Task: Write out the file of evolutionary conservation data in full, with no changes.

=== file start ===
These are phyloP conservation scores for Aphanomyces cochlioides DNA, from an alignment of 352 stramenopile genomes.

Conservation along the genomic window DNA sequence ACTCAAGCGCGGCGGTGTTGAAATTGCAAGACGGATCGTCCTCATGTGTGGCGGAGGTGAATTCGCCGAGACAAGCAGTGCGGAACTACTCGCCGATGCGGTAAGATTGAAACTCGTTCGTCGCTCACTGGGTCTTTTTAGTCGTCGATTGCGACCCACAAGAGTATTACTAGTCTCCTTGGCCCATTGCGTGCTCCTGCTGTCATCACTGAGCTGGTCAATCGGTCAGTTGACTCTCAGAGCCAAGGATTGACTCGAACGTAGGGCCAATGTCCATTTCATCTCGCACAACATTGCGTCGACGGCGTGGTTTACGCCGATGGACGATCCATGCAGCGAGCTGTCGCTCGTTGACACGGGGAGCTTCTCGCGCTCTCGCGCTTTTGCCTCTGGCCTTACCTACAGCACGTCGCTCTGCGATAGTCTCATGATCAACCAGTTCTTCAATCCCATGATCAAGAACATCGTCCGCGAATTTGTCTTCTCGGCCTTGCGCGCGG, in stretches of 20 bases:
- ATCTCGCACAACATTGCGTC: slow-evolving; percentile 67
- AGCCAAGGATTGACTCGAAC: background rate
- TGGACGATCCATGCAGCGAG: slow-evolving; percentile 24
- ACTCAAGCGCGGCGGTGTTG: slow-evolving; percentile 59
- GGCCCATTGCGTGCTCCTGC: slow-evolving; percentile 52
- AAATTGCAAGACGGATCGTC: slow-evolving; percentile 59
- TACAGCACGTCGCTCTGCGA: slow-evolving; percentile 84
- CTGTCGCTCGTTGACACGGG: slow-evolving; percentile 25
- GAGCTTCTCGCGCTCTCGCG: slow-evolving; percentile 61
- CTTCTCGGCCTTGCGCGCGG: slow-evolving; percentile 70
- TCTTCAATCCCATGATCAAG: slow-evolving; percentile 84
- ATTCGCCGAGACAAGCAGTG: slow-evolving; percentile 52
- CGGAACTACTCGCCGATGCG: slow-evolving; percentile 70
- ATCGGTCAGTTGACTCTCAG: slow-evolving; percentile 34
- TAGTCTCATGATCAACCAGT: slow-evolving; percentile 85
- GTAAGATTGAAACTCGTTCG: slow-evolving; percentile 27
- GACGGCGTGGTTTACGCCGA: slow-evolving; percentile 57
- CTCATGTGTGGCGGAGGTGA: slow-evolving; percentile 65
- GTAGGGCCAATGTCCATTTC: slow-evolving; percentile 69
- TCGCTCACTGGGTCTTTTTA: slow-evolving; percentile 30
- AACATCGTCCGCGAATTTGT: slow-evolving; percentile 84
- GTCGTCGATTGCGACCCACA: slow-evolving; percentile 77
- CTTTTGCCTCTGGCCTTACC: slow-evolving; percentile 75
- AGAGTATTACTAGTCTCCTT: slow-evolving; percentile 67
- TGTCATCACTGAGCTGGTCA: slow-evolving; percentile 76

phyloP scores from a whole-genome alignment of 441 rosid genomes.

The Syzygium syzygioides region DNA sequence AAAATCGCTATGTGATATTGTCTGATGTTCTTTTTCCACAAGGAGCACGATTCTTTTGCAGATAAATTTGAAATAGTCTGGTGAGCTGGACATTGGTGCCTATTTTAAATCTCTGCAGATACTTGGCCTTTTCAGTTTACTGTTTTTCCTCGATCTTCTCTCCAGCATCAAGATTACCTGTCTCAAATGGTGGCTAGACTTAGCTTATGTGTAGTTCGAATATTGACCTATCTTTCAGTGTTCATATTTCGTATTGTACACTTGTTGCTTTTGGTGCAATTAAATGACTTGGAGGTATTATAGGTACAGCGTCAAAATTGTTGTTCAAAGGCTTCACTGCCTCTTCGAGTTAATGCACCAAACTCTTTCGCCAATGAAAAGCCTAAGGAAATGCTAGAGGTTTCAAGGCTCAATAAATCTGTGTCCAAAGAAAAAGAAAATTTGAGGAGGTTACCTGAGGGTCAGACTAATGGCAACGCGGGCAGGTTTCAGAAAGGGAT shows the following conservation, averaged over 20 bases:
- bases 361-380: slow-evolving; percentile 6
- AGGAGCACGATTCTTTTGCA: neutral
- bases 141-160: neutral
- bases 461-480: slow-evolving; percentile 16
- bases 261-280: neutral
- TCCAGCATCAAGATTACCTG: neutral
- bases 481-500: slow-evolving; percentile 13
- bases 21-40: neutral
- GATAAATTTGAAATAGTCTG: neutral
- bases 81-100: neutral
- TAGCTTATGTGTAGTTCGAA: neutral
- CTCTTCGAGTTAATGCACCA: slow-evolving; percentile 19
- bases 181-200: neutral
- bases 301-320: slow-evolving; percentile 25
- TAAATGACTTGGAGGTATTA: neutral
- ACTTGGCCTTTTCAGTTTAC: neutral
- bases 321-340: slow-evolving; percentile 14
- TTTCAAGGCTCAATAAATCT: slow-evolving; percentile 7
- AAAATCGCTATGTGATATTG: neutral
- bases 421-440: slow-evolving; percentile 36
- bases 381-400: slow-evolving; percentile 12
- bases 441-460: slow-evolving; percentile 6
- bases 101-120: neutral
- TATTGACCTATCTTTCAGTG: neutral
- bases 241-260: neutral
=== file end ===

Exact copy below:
These are phyloP conservation scores for Aphanomyces cochlioides DNA, from an alignment of 352 stramenopile genomes.

Conservation along the genomic window DNA sequence ACTCAAGCGCGGCGGTGTTGAAATTGCAAGACGGATCGTCCTCATGTGTGGCGGAGGTGAATTCGCCGAGACAAGCAGTGCGGAACTACTCGCCGATGCGGTAAGATTGAAACTCGTTCGTCGCTCACTGGGTCTTTTTAGTCGTCGATTGCGACCCACAAGAGTATTACTAGTCTCCTTGGCCCATTGCGTGCTCCTGCTGTCATCACTGAGCTGGTCAATCGGTCAGTTGACTCTCAGAGCCAAGGATTGACTCGAACGTAGGGCCAATGTCCATTTCATCTCGCACAACATTGCGTCGACGGCGTGGTTTACGCCGATGGACGATCCATGCAGCGAGCTGTCGCTCGTTGACACGGGGAGCTTCTCGCGCTCTCGCGCTTTTGCCTCTGGCCTTACCTACAGCACGTCGCTCTGCGATAGTCTCATGATCAACCAGTTCTTCAATCCCATGATCAAGAACATCGTCCGCGAATTTGTCTTCTCGGCCTTGCGCGCGG, in stretches of 20 bases:
- ATCTCGCACAACATTGCGTC: slow-evolving; percentile 67
- AGCCAAGGATTGACTCGAAC: background rate
- TGGACGATCCATGCAGCGAG: slow-evolving; percentile 24
- ACTCAAGCGCGGCGGTGTTG: slow-evolving; percentile 59
- GGCCCATTGCGTGCTCCTGC: slow-evolving; percentile 52
- AAATTGCAAGACGGATCGTC: slow-evolving; percentile 59
- TACAGCACGTCGCTCTGCGA: slow-evolving; percentile 84
- CTGTCGCTCGTTGACACGGG: slow-evolving; percentile 25
- GAGCTTCTCGCGCTCTCGCG: slow-evolving; percentile 61
- CTTCTCGGCCTTGCGCGCGG: slow-evolving; percentile 70
- TCTTCAATCCCATGATCAAG: slow-evolving; percentile 84
- ATTCGCCGAGACAAGCAGTG: slow-evolving; percentile 52
- CGGAACTACTCGCCGATGCG: slow-evolving; percentile 70
- ATCGGTCAGTTGACTCTCAG: slow-evolving; percentile 34
- TAGTCTCATGATCAACCAGT: slow-evolving; percentile 85
- GTAAGATTGAAACTCGTTCG: slow-evolving; percentile 27
- GACGGCGTGGTTTACGCCGA: slow-evolving; percentile 57
- CTCATGTGTGGCGGAGGTGA: slow-evolving; percentile 65
- GTAGGGCCAATGTCCATTTC: slow-evolving; percentile 69
- TCGCTCACTGGGTCTTTTTA: slow-evolving; percentile 30
- AACATCGTCCGCGAATTTGT: slow-evolving; percentile 84
- GTCGTCGATTGCGACCCACA: slow-evolving; percentile 77
- CTTTTGCCTCTGGCCTTACC: slow-evolving; percentile 75
- AGAGTATTACTAGTCTCCTT: slow-evolving; percentile 67
- TGTCATCACTGAGCTGGTCA: slow-evolving; percentile 76

phyloP scores from a whole-genome alignment of 441 rosid genomes.

The Syzygium syzygioides region DNA sequence AAAATCGCTATGTGATATTGTCTGATGTTCTTTTTCCACAAGGAGCACGATTCTTTTGCAGATAAATTTGAAATAGTCTGGTGAGCTGGACATTGGTGCCTATTTTAAATCTCTGCAGATACTTGGCCTTTTCAGTTTACTGTTTTTCCTCGATCTTCTCTCCAGCATCAAGATTACCTGTCTCAAATGGTGGCTAGACTTAGCTTATGTGTAGTTCGAATATTGACCTATCTTTCAGTGTTCATATTTCGTATTGTACACTTGTTGCTTTTGGTGCAATTAAATGACTTGGAGGTATTATAGGTACAGCGTCAAAATTGTTGTTCAAAGGCTTCACTGCCTCTTCGAGTTAATGCACCAAACTCTTTCGCCAATGAAAAGCCTAAGGAAATGCTAGAGGTTTCAAGGCTCAATAAATCTGTGTCCAAAGAAAAAGAAAATTTGAGGAGGTTACCTGAGGGTCAGACTAATGGCAACGCGGGCAGGTTTCAGAAAGGGAT shows the following conservation, averaged over 20 bases:
- bases 361-380: slow-evolving; percentile 6
- AGGAGCACGATTCTTTTGCA: neutral
- bases 141-160: neutral
- bases 461-480: slow-evolving; percentile 16
- bases 261-280: neutral
- TCCAGCATCAAGATTACCTG: neutral
- bases 481-500: slow-evolving; percentile 13
- bases 21-40: neutral
- GATAAATTTGAAATAGTCTG: neutral
- bases 81-100: neutral
- TAGCTTATGTGTAGTTCGAA: neutral
- CTCTTCGAGTTAATGCACCA: slow-evolving; percentile 19
- bases 181-200: neutral
- bases 301-320: slow-evolving; percentile 25
- TAAATGACTTGGAGGTATTA: neutral
- ACTTGGCCTTTTCAGTTTAC: neutral
- bases 321-340: slow-evolving; percentile 14
- TTTCAAGGCTCAATAAATCT: slow-evolving; percentile 7
- AAAATCGCTATGTGATATTG: neutral
- bases 421-440: slow-evolving; percentile 36
- bases 381-400: slow-evolving; percentile 12
- bases 441-460: slow-evolving; percentile 6
- bases 101-120: neutral
- TATTGACCTATCTTTCAGTG: neutral
- bases 241-260: neutral